Tuesday, March 15, 2011

Apostolic Succession In Perspective: Review and Introduction

Before I start back into some of the historical processes regarding the Synagogue and teachings and elders, I’d like to stop and take stock of what I’ve written, and put it into the perspective of the overall discussion.

Here’s a key statement from the Keith Mathison piece; which may be found in Bryan Cross’s extended dialogue with Michael Horton:

Of course the inquirer has to determine whether there is a succession of authority from the Apostles to the bishops of the present day, and whether Christ gave to St. Peter and his successors the primacy. But just as our discovery of Christ does not entail that the basis or ground of His authority is our judgment that He is the Son of God, and just as a first century Roman citizen’s discovery of the Apostles would not entail that the basis or ground of their authority is his judgment that they were sent by Christ, so the contemporary inquirer’s discovery of the Catholic Magisterium extending down through the centuries by an unbroken succession from the Apostles to the present day does not entail that the basis or ground of this Magisterium’s authority is the inquirer’s judgment that it is the divinely authorized teaching authority of the Church Christ founded. The reasons by which he grasps its authority are not the ground of its authority, whereas without apostolic succession the only ground for the authority of any confession or pastor is its or his general agreement with one’s own interpretation of Scripture.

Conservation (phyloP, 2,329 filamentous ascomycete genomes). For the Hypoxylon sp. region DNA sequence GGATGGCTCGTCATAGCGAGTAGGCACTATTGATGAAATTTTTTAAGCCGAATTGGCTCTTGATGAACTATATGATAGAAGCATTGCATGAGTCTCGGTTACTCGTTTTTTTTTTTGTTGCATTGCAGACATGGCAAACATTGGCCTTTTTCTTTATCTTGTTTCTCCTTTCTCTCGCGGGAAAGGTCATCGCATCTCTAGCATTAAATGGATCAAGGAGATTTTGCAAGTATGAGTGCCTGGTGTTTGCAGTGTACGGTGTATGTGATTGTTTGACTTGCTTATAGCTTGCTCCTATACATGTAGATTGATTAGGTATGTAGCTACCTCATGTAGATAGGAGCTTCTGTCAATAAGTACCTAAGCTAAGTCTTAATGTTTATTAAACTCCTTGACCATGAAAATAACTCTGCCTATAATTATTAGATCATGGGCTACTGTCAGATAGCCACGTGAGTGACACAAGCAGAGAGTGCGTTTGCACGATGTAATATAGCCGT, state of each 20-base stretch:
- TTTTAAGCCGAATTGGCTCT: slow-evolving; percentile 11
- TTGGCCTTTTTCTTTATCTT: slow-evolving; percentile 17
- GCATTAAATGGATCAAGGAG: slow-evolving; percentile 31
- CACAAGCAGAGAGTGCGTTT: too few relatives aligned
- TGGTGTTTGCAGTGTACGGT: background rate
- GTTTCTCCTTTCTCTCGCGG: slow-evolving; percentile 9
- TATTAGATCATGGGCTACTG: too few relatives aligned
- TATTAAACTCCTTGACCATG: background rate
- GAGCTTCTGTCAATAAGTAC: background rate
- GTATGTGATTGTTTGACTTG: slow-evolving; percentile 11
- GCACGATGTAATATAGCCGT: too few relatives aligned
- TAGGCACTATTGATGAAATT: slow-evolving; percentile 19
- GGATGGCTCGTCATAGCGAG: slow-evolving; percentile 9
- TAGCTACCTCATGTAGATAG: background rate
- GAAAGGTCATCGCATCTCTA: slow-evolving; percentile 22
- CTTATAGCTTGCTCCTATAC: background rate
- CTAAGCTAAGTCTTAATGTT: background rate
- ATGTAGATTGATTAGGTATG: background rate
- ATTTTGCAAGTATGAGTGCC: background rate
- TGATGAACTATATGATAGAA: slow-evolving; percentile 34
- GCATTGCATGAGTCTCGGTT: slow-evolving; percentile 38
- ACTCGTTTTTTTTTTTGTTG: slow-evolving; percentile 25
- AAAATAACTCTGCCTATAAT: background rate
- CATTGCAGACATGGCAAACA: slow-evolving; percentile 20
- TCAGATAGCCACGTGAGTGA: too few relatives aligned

It is said that “it all comes down to authority,” and this, in many ways, is the focal point of Roman Catholic claims to authority. Let’s take a look at the authority claim that Bryan is making (which I believe to be consonant with what Rome has taught in the past, although, I would say, Rome is in some ways “re-calibrating” this “story” in our lifetimes):

The Inquirer has to determine:

1. Whether there is a succession of authority from the Apostles to the bishops of the present day

2. Whether Christ gave to St. Peter and his successors “the primacy”.

Of course, the answer to both of these is “no”.